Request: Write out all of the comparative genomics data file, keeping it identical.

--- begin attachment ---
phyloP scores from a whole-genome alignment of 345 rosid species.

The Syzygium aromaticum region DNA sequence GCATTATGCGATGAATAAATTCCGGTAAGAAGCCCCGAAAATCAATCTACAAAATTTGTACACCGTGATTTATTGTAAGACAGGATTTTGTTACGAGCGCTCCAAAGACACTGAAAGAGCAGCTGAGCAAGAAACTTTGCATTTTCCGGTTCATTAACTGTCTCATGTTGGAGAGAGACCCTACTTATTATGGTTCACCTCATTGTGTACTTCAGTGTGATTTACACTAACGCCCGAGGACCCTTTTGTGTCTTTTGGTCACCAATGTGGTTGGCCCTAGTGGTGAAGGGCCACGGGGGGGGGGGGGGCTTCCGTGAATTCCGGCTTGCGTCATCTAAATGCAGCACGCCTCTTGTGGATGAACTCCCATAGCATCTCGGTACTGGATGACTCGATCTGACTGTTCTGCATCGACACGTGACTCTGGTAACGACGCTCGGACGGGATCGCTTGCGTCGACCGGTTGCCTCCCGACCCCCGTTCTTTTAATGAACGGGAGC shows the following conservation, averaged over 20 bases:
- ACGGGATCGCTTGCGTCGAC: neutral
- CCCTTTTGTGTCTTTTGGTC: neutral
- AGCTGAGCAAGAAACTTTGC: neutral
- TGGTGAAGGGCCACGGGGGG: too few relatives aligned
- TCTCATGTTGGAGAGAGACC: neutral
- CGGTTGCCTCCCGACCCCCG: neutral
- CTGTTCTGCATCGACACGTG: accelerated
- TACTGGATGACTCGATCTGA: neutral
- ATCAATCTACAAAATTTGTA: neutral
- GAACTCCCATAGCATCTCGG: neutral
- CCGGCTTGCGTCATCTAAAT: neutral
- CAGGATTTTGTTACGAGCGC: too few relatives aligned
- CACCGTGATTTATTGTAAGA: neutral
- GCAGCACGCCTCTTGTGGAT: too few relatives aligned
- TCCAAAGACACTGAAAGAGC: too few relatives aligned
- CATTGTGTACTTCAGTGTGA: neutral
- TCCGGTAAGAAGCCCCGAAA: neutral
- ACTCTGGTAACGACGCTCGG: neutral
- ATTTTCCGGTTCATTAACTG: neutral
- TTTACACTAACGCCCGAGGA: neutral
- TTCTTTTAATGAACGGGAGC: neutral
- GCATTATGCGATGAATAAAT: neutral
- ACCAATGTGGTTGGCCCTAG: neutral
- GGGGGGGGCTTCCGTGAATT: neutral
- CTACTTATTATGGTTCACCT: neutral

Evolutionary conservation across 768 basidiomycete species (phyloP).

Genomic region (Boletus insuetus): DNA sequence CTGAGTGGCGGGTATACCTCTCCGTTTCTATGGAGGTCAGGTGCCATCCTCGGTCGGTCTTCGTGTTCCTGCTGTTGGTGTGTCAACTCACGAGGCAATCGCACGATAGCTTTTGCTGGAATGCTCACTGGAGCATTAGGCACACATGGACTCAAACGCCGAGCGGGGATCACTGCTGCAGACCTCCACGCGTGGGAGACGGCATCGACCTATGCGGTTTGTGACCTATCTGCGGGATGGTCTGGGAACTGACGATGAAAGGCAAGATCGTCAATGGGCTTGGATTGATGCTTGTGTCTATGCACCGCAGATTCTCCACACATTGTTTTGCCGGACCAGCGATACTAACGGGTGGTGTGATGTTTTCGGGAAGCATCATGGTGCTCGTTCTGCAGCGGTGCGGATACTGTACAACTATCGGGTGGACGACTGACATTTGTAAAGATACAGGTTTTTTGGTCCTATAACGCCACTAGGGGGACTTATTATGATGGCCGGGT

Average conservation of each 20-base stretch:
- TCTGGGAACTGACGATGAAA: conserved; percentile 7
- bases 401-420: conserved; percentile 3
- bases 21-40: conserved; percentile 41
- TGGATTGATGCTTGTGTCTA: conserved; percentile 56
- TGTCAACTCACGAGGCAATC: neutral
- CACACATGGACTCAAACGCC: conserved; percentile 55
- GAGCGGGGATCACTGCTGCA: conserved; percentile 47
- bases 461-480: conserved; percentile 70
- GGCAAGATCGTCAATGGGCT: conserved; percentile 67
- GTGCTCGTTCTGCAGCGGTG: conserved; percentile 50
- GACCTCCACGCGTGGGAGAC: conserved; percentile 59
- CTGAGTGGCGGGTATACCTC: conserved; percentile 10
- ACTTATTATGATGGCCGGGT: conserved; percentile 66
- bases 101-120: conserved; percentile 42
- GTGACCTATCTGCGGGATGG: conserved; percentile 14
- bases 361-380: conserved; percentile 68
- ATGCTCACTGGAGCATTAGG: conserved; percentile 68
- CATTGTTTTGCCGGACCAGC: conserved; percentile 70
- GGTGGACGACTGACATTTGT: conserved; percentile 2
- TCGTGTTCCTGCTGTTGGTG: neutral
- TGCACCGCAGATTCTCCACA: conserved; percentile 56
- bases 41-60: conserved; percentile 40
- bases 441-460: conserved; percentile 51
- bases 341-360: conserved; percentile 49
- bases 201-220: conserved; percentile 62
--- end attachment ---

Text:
phyloP scores from a whole-genome alignment of 345 rosid species.

The Syzygium aromaticum region DNA sequence GCATTATGCGATGAATAAATTCCGGTAAGAAGCCCCGAAAATCAATCTACAAAATTTGTACACCGTGATTTATTGTAAGACAGGATTTTGTTACGAGCGCTCCAAAGACACTGAAAGAGCAGCTGAGCAAGAAACTTTGCATTTTCCGGTTCATTAACTGTCTCATGTTGGAGAGAGACCCTACTTATTATGGTTCACCTCATTGTGTACTTCAGTGTGATTTACACTAACGCCCGAGGACCCTTTTGTGTCTTTTGGTCACCAATGTGGTTGGCCCTAGTGGTGAAGGGCCACGGGGGGGGGGGGGGCTTCCGTGAATTCCGGCTTGCGTCATCTAAATGCAGCACGCCTCTTGTGGATGAACTCCCATAGCATCTCGGTACTGGATGACTCGATCTGACTGTTCTGCATCGACACGTGACTCTGGTAACGACGCTCGGACGGGATCGCTTGCGTCGACCGGTTGCCTCCCGACCCCCGTTCTTTTAATGAACGGGAGC shows the following conservation, averaged over 20 bases:
- ACGGGATCGCTTGCGTCGAC: neutral
- CCCTTTTGTGTCTTTTGGTC: neutral
- AGCTGAGCAAGAAACTTTGC: neutral
- TGGTGAAGGGCCACGGGGGG: too few relatives aligned
- TCTCATGTTGGAGAGAGACC: neutral
- CGGTTGCCTCCCGACCCCCG: neutral
- CTGTTCTGCATCGACACGTG: accelerated
- TACTGGATGACTCGATCTGA: neutral
- ATCAATCTACAAAATTTGTA: neutral
- GAACTCCCATAGCATCTCGG: neutral
- CCGGCTTGCGTCATCTAAAT: neutral
- CAGGATTTTGTTACGAGCGC: too few relatives aligned
- CACCGTGATTTATTGTAAGA: neutral
- GCAGCACGCCTCTTGTGGAT: too few relatives aligned
- TCCAAAGACACTGAAAGAGC: too few relatives aligned
- CATTGTGTACTTCAGTGTGA: neutral
- TCCGGTAAGAAGCCCCGAAA: neutral
- ACTCTGGTAACGACGCTCGG: neutral
- ATTTTCCGGTTCATTAACTG: neutral
- TTTACACTAACGCCCGAGGA: neutral
- TTCTTTTAATGAACGGGAGC: neutral
- GCATTATGCGATGAATAAAT: neutral
- ACCAATGTGGTTGGCCCTAG: neutral
- GGGGGGGGCTTCCGTGAATT: neutral
- CTACTTATTATGGTTCACCT: neutral

Evolutionary conservation across 768 basidiomycete species (phyloP).

Genomic region (Boletus insuetus): DNA sequence CTGAGTGGCGGGTATACCTCTCCGTTTCTATGGAGGTCAGGTGCCATCCTCGGTCGGTCTTCGTGTTCCTGCTGTTGGTGTGTCAACTCACGAGGCAATCGCACGATAGCTTTTGCTGGAATGCTCACTGGAGCATTAGGCACACATGGACTCAAACGCCGAGCGGGGATCACTGCTGCAGACCTCCACGCGTGGGAGACGGCATCGACCTATGCGGTTTGTGACCTATCTGCGGGATGGTCTGGGAACTGACGATGAAAGGCAAGATCGTCAATGGGCTTGGATTGATGCTTGTGTCTATGCACCGCAGATTCTCCACACATTGTTTTGCCGGACCAGCGATACTAACGGGTGGTGTGATGTTTTCGGGAAGCATCATGGTGCTCGTTCTGCAGCGGTGCGGATACTGTACAACTATCGGGTGGACGACTGACATTTGTAAAGATACAGGTTTTTTGGTCCTATAACGCCACTAGGGGGACTTATTATGATGGCCGGGT

Average conservation of each 20-base stretch:
- TCTGGGAACTGACGATGAAA: conserved; percentile 7
- bases 401-420: conserved; percentile 3
- bases 21-40: conserved; percentile 41
- TGGATTGATGCTTGTGTCTA: conserved; percentile 56
- TGTCAACTCACGAGGCAATC: neutral
- CACACATGGACTCAAACGCC: conserved; percentile 55
- GAGCGGGGATCACTGCTGCA: conserved; percentile 47
- bases 461-480: conserved; percentile 70
- GGCAAGATCGTCAATGGGCT: conserved; percentile 67
- GTGCTCGTTCTGCAGCGGTG: conserved; percentile 50
- GACCTCCACGCGTGGGAGAC: conserved; percentile 59
- CTGAGTGGCGGGTATACCTC: conserved; percentile 10
- ACTTATTATGATGGCCGGGT: conserved; percentile 66
- bases 101-120: conserved; percentile 42
- GTGACCTATCTGCGGGATGG: conserved; percentile 14
- bases 361-380: conserved; percentile 68
- ATGCTCACTGGAGCATTAGG: conserved; percentile 68
- CATTGTTTTGCCGGACCAGC: conserved; percentile 70
- GGTGGACGACTGACATTTGT: conserved; percentile 2
- TCGTGTTCCTGCTGTTGGTG: neutral
- TGCACCGCAGATTCTCCACA: conserved; percentile 56
- bases 41-60: conserved; percentile 40
- bases 441-460: conserved; percentile 51
- bases 341-360: conserved; percentile 49
- bases 201-220: conserved; percentile 62